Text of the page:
Dissertation Defense Announcement
College of Arts and Sciences announces the Final Dissertation Defense of
for the Degree of Doctor of Philosophy
June 18, 2019 at 10:00 AM CERI long building
Advisor: Eric Daub
More is Better: Effect of fault roughness on aftershocks distribution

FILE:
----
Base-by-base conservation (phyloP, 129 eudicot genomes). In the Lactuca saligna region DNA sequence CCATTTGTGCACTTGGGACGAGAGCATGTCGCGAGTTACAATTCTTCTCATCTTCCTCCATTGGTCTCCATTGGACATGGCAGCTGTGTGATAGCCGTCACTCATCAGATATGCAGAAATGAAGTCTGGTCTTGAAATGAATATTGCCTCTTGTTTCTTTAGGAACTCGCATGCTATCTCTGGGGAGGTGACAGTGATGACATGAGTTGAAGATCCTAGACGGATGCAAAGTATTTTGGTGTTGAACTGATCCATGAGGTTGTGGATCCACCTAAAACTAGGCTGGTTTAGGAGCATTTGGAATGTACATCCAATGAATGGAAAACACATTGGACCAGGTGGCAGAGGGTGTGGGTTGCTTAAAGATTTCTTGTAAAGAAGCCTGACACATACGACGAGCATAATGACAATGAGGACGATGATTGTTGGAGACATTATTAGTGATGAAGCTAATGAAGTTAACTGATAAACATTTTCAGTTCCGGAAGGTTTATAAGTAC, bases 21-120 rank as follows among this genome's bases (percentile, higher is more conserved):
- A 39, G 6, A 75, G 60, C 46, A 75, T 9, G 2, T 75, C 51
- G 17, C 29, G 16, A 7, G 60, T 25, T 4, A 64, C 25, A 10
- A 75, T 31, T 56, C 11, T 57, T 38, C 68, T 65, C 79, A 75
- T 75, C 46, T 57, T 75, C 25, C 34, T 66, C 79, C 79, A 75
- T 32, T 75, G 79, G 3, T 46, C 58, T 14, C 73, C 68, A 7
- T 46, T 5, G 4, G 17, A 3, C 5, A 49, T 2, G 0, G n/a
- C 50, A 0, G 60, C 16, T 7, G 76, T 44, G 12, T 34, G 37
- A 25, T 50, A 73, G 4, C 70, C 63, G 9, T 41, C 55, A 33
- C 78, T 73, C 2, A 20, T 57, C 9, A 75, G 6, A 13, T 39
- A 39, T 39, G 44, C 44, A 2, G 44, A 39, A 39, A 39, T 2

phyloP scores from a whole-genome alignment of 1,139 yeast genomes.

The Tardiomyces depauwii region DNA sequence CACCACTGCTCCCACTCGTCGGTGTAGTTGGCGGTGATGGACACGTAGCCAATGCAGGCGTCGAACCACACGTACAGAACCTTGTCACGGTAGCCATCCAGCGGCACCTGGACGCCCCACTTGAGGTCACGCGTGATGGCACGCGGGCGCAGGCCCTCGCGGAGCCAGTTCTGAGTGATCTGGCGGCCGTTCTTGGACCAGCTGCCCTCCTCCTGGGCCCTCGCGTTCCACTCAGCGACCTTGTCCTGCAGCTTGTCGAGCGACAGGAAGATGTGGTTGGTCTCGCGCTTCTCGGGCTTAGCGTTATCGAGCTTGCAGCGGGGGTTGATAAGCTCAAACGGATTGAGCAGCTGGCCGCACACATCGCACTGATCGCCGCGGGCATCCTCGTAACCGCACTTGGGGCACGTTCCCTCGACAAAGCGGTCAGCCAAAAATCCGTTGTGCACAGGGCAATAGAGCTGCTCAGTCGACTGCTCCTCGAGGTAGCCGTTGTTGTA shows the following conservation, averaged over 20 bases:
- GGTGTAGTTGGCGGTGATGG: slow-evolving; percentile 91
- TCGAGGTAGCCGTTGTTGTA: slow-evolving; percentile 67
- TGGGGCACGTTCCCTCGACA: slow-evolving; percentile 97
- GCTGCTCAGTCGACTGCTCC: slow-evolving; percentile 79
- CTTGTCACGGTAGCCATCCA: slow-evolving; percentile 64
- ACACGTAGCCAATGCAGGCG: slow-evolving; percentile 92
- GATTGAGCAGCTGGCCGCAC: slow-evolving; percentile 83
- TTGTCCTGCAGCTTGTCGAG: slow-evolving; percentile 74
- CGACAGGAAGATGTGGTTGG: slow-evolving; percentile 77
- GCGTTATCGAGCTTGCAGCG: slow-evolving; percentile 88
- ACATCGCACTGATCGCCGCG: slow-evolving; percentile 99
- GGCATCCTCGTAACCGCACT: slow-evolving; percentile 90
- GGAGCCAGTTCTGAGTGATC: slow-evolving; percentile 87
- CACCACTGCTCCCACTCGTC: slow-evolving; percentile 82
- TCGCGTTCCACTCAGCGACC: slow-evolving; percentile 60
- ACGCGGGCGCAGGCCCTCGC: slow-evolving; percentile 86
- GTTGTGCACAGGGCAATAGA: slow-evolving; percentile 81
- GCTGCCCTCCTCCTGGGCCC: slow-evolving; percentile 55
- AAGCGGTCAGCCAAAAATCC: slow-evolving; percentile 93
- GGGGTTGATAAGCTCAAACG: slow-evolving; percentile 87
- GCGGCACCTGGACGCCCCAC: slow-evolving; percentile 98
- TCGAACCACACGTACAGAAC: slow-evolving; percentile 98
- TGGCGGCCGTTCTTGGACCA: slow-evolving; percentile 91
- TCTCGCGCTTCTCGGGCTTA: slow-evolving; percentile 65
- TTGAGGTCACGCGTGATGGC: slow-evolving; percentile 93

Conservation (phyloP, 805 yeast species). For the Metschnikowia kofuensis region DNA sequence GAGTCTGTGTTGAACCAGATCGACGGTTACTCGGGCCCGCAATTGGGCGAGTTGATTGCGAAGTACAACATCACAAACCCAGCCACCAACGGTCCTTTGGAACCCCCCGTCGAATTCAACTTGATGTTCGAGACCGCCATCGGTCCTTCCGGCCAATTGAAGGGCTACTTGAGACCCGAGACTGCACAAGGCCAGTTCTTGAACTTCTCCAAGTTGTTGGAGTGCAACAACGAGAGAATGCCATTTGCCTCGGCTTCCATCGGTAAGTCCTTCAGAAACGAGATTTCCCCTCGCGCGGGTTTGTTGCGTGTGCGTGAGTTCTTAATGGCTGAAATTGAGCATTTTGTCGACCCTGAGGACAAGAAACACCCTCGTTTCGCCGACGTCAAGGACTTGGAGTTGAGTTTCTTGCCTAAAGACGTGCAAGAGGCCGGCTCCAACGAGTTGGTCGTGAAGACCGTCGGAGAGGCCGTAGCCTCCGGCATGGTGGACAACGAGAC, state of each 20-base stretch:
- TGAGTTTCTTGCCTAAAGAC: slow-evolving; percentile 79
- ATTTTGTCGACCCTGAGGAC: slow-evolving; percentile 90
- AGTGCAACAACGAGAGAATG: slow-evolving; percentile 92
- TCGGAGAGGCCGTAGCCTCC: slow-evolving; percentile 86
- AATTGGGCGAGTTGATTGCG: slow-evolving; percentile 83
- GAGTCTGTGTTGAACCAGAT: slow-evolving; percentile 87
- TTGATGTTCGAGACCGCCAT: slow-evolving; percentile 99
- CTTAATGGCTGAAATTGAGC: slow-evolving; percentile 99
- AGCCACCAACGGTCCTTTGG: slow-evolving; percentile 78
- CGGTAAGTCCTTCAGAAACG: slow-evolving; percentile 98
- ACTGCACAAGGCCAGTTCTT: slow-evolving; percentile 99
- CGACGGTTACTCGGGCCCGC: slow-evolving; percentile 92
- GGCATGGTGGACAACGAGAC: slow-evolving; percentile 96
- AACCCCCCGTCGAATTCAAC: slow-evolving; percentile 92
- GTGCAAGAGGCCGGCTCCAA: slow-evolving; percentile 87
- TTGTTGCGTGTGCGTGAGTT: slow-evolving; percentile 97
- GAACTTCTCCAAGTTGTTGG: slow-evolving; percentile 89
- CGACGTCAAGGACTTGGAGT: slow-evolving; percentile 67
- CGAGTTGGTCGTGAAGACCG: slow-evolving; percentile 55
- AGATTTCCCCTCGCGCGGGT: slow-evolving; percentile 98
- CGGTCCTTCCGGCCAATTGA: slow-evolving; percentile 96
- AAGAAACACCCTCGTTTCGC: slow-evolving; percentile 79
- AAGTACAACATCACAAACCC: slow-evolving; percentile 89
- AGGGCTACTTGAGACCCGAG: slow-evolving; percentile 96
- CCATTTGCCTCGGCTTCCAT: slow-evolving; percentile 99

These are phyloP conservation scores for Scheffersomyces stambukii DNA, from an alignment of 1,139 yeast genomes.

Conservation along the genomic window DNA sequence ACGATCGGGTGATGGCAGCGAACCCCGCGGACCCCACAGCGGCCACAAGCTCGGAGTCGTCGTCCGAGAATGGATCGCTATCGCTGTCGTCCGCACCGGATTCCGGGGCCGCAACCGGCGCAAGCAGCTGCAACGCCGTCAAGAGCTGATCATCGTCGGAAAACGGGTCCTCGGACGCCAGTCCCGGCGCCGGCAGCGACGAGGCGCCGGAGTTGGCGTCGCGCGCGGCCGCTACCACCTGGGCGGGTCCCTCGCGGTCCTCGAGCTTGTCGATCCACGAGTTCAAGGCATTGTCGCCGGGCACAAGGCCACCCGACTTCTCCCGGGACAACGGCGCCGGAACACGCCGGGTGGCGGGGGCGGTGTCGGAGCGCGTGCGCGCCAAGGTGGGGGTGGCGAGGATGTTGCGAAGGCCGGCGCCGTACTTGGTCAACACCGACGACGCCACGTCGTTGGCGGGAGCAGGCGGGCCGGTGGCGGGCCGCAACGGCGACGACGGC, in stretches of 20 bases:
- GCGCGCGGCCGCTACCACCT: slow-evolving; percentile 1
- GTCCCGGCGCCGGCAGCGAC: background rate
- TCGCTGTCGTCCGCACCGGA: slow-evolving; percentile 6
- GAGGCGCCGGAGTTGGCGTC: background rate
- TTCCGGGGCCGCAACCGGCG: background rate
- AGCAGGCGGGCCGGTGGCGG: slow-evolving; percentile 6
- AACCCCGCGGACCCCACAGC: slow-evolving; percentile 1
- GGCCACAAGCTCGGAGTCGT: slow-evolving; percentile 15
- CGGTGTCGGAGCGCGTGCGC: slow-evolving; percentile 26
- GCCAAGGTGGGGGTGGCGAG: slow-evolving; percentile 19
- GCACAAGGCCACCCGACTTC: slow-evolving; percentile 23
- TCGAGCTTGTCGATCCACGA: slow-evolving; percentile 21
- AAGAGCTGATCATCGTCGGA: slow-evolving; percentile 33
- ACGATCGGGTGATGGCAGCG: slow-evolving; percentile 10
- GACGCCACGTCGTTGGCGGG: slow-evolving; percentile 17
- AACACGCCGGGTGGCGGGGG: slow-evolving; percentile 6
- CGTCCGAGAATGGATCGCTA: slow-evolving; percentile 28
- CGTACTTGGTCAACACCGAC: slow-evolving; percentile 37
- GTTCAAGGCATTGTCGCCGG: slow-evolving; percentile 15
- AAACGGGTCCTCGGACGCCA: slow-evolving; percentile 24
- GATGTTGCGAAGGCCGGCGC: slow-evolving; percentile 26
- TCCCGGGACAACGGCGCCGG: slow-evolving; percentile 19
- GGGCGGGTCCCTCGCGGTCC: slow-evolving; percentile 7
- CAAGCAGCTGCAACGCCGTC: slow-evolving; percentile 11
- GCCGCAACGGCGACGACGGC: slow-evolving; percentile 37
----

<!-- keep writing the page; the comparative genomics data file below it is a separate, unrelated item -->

ABSTRACT: We perform dynamic earthquake rupture simulations of large earthquakes. This modeling resolves the finer scale details of slip based on elasticity and friction and hence has the ability to predict the spatial distribution of slip and stress changes. We perform numerous two dimensional earthquake rupture simulations on rough strike slip faults assuming elastic as well as assuming plastic off-fault material properties. We output the static stress changes in the off-fault medium from our simulations and use these to calculate the Coulomb failure function (CFF) in the region surrounding the fault. We use similar and variable orientations for receiver faults planes to calculate CFF values. The similar receiver fault plane orientations are chosen to be parallel to overall trace of the main fault, while the variable receiver fault orientations are determined using the angle at which plastic shear strain is maximum. Our results show that the stresses are highly complex in the region close to the fault. This complexity reduces as the distance from the fault increases. We conclude that the stress complexity observed in the near-fault region is due to roughness of the fault profile. The complexity of stresses in the near-fault region causes the CFF to be highly heterogeneous in the near-fault region. We observe many positive CFF zones within negative CFF zones in the near-fault region. We believe that these are the potential locations of aftershocks observed in stress shadows. The areas where they appear would be seen as stress shadows in typical static stress change calculations due to insufficient resolution of the fault slip. Furthermore, we observe that the overall trend of the CFF with distance remains similar either assuming elastic or plastic off-fault material properties. Our results suggest that the spatial aftershock distribution surrounding a fault is controlled by both stress heterogeneity as well as the co-seismic damage zone complexity. Comparing our model rupture areas of positive CFF zones with rupture areas of aftershocks and preshocks from relocated earthquake catalogs of Northern and Southern California, we conclude that the stresses in the near-fault region are dominated by the fault roughness effects throughout the seismic cycle.